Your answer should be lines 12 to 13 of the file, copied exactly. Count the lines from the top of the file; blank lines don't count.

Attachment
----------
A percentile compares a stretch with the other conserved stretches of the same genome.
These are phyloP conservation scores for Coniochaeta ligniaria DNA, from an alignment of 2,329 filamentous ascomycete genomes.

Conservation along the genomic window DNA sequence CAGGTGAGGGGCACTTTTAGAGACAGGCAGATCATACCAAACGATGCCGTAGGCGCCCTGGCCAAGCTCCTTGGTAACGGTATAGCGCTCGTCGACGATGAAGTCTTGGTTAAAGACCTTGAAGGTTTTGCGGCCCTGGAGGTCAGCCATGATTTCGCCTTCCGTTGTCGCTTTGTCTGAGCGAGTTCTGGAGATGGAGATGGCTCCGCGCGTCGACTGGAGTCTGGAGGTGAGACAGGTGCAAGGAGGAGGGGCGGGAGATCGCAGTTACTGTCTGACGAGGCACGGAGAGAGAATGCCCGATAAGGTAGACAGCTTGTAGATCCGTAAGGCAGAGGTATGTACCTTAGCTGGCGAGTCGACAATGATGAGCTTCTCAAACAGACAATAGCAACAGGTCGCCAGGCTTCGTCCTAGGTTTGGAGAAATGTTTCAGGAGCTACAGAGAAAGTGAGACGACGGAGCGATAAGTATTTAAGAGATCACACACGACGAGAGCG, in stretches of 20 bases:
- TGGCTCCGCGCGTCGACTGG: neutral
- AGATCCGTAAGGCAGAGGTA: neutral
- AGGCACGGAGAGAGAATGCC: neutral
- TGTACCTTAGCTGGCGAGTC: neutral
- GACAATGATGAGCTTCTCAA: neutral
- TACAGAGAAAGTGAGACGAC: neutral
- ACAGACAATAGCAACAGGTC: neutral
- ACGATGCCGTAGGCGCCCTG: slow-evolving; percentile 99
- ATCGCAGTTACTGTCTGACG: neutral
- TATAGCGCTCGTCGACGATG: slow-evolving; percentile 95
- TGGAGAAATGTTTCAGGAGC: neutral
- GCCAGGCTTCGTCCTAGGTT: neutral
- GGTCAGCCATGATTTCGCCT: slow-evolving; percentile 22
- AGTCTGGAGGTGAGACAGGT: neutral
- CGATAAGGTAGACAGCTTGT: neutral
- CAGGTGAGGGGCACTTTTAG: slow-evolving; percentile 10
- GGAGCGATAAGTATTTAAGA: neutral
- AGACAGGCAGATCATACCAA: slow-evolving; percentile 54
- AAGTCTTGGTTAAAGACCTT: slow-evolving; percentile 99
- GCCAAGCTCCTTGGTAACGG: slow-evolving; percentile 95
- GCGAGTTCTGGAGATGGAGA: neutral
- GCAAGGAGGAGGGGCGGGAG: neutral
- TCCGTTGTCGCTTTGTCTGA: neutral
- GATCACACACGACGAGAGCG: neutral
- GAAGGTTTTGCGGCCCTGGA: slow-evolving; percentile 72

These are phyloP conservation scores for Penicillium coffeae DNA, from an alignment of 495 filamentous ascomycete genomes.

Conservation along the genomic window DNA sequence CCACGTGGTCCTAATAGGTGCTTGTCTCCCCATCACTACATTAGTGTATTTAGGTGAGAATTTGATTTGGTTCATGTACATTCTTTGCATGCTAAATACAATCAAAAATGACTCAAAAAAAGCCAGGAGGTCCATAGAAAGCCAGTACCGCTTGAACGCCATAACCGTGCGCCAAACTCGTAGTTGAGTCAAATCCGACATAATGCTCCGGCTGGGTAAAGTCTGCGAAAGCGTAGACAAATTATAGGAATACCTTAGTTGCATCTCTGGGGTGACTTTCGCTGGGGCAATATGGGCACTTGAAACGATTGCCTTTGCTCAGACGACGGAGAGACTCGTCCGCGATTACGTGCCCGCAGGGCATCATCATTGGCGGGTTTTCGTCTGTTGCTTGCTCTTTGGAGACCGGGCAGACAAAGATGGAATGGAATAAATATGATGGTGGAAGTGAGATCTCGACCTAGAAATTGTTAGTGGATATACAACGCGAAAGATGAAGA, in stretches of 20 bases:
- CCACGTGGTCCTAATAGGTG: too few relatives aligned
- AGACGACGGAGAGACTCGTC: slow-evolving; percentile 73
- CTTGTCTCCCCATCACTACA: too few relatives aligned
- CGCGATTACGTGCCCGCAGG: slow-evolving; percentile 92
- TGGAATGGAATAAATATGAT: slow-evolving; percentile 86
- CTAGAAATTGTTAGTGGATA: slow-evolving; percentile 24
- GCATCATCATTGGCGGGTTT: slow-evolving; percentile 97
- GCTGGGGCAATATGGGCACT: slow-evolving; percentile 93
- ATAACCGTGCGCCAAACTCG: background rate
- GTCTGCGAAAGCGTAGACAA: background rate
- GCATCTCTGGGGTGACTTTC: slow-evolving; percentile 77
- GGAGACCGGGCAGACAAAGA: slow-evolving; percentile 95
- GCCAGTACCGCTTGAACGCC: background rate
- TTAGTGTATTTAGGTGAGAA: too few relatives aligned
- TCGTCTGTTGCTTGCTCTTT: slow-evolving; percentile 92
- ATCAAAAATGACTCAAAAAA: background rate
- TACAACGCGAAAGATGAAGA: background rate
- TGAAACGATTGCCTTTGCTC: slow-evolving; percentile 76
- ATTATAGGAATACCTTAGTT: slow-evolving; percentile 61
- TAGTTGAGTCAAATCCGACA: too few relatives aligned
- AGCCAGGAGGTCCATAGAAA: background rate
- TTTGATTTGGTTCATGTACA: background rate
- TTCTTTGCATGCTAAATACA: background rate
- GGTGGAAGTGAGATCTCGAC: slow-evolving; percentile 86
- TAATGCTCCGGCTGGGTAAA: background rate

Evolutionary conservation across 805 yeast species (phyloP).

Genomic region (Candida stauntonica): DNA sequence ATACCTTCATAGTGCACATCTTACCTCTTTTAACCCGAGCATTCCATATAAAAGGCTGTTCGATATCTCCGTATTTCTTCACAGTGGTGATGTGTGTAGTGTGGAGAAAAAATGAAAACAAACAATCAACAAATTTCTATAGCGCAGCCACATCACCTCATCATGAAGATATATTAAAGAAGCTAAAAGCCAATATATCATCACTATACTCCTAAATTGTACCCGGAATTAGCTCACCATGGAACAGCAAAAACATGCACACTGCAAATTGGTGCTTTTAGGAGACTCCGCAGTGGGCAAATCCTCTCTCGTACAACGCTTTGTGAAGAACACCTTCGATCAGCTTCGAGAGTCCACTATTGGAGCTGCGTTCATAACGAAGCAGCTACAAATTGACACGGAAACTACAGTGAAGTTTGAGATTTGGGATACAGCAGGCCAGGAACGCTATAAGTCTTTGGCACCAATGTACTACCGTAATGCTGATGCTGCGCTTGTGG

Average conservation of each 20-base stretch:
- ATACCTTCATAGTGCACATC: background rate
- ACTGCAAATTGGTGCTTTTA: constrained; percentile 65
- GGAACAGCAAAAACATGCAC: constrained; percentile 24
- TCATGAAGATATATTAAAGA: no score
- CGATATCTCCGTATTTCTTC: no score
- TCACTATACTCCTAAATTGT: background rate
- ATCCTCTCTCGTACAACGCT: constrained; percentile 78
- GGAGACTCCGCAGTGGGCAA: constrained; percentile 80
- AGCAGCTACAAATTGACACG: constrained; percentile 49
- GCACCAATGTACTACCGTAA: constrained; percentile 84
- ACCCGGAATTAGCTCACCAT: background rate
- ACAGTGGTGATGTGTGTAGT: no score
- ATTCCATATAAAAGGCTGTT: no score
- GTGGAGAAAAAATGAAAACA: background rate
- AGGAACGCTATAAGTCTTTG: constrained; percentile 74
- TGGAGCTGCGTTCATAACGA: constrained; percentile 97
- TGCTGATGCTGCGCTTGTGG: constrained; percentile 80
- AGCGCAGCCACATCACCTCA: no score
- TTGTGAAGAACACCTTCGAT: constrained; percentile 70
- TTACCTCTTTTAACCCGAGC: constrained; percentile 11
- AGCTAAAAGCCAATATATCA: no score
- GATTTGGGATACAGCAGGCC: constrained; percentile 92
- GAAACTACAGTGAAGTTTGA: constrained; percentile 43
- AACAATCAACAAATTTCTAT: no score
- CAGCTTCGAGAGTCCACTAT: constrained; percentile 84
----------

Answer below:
- ATCGCAGTTACTGTCTGACG: neutral
- TATAGCGCTCGTCGACGATG: slow-evolving; percentile 95